Affordable housing proposed on council land

Affordable housing proposed on council land
Brendan Rees

Two council-owned sites in North Melbourne and West Melbourne could be converted into affordable housing under a plan being considered by the City of Melbourne.

The sites at 44-60 Curzon St, North Melbourne and 325-341 Victoria St, West Melbourne would be leased as part of an effort to increase supply of affordable housing in the municipality.

Councillors voted unanimously in favour of beginning community engagement on whether council leases both sites.

Public consultation to investigate affordable housing on the Curzon St (pictured) was undertaken in 2022, with the results showing a broad support for affordable housing in the municipality.

However, there were concerns “about the availability of parking in the Curzon St area and about the negative social impacts that an affordable housing development could have on the area”.

“The main benefits that respondents saw arising from an affordable housing development in Curzon St are that it could help address the broader need for lower cost rents,” a council officer’s report stated.

According to a council document presented to councillors, it estimated the city has a shortfall of more than 6000 affordable housing units which was likely to increase to a 27,000-unit shortfall by 2036.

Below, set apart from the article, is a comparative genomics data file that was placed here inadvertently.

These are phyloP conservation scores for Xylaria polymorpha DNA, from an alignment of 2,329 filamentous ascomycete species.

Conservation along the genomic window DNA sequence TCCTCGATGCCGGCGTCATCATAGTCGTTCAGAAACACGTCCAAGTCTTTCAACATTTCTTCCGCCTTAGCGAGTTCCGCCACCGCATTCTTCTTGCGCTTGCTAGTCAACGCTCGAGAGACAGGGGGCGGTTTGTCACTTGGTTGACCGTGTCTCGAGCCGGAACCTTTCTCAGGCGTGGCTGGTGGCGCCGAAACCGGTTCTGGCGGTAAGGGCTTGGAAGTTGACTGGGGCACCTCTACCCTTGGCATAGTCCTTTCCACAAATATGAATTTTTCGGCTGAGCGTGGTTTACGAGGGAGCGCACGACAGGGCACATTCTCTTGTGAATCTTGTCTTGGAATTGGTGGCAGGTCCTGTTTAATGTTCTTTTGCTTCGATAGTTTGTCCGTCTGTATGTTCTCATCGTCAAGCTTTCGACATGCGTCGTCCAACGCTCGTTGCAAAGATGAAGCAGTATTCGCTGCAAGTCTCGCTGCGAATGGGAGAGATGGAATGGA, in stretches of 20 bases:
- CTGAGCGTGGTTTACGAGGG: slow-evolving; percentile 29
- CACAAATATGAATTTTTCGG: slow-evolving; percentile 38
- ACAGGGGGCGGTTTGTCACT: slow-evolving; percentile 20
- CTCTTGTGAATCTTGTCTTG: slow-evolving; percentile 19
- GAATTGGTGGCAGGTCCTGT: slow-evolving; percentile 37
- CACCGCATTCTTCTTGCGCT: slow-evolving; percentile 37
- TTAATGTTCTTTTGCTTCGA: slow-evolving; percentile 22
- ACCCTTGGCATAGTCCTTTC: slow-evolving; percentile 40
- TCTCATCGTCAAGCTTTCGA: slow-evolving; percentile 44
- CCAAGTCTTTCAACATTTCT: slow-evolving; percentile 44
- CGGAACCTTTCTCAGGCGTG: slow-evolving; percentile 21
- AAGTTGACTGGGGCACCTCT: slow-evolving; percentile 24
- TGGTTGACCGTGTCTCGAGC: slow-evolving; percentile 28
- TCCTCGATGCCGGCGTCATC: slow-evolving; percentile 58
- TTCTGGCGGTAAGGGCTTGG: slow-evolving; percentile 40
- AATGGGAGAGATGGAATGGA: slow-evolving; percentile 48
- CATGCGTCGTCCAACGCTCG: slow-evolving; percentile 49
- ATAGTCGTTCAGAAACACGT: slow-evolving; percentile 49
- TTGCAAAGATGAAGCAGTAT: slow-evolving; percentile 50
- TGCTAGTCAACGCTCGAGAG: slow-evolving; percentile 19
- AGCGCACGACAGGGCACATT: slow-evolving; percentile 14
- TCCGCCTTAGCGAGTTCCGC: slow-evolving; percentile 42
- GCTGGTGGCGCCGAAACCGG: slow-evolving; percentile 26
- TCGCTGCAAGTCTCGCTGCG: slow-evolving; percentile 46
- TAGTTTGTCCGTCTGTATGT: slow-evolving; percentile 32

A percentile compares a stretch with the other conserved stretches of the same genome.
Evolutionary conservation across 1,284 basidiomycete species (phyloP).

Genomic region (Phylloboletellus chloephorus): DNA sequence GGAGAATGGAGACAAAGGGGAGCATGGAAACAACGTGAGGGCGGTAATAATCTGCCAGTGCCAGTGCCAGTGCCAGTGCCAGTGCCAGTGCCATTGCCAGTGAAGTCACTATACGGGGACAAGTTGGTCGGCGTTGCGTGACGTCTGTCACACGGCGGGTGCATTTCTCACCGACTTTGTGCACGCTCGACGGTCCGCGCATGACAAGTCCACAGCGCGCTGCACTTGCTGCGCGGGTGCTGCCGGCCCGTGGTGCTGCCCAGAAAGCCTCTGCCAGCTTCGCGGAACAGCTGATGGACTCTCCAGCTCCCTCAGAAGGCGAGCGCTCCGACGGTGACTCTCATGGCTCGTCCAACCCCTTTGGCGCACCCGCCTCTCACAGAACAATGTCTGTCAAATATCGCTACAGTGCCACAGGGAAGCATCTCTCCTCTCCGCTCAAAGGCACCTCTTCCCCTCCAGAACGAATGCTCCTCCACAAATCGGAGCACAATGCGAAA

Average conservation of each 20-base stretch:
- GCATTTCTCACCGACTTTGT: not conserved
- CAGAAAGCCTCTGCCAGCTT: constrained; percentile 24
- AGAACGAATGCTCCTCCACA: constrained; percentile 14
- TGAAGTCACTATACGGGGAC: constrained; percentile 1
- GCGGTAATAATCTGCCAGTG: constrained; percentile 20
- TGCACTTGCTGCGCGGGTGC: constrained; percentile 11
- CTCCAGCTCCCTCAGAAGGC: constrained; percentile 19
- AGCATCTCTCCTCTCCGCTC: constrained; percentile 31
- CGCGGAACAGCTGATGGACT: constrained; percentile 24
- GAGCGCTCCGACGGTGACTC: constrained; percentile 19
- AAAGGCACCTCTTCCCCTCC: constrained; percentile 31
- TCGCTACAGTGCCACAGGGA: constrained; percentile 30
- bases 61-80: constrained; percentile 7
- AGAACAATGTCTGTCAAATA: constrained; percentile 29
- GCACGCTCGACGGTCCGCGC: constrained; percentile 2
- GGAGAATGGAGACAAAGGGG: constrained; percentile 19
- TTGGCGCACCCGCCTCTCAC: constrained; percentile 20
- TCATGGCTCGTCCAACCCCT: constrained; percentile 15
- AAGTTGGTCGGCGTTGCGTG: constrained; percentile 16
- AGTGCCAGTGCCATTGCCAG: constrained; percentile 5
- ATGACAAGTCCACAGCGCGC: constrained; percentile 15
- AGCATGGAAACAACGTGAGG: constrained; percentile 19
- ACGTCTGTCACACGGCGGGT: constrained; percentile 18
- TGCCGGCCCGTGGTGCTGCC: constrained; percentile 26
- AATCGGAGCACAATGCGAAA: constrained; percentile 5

“In the 12 months to December 2023, wages grew 4.2 per cent, while rents grew 15.2 per cent over the same period. The demand for new affordable housing is significantly higher than supply, and there is an urgent need for action,” the report said.

A car parking utilisation report undertaken by the council through Movendo Consultants in 2021 showed there would be “sufficient spare on-street capacity at all times on weekends and weekdays to accommodate the parking demand associated with the loss of this car park (78 car spaces combined), including the parking needs of visitors and shoppers” in North and West Melbourne.

A neighbourhood parking review has begun for West Melbourne following calls from the local community, with parking improvements scheduled for later this year.

 

The council’s health, wellbeing and belonging portfolio lead Cr Dr Olivia Ball said the proposal to lease both sites was “so important and desperately needed at the moment of the extraordinary housing crisis”.

 

“It’s a sign of our commitment to building affordable housing in the City of Melbourne on council land wherever we can and progressing this ambitious target and objective through consulting the community on conversion of two small car parks,” she said.

Lord Mayor Sally Capp said that with Melbourne gripped by a housing crisis, “every home that becomes available matters,” adding that the council would also complete its Make Room housing project at 602 Little Bourke St in August.

“We’re working to transform three council-owned sites to give more Melburnians a place to call home, while creating new pathways out of homelessness for our most vulnerable community members,” Cr Capp said.

If the council decides to proceed with leasing the sites, a competitive process would be undertaken to select a community housing provider to develop and manage the site.

Since the council introduced its affordable housing strategy in 2020 it included an action to lease a council-owned site to a community housing provider by 2025. •

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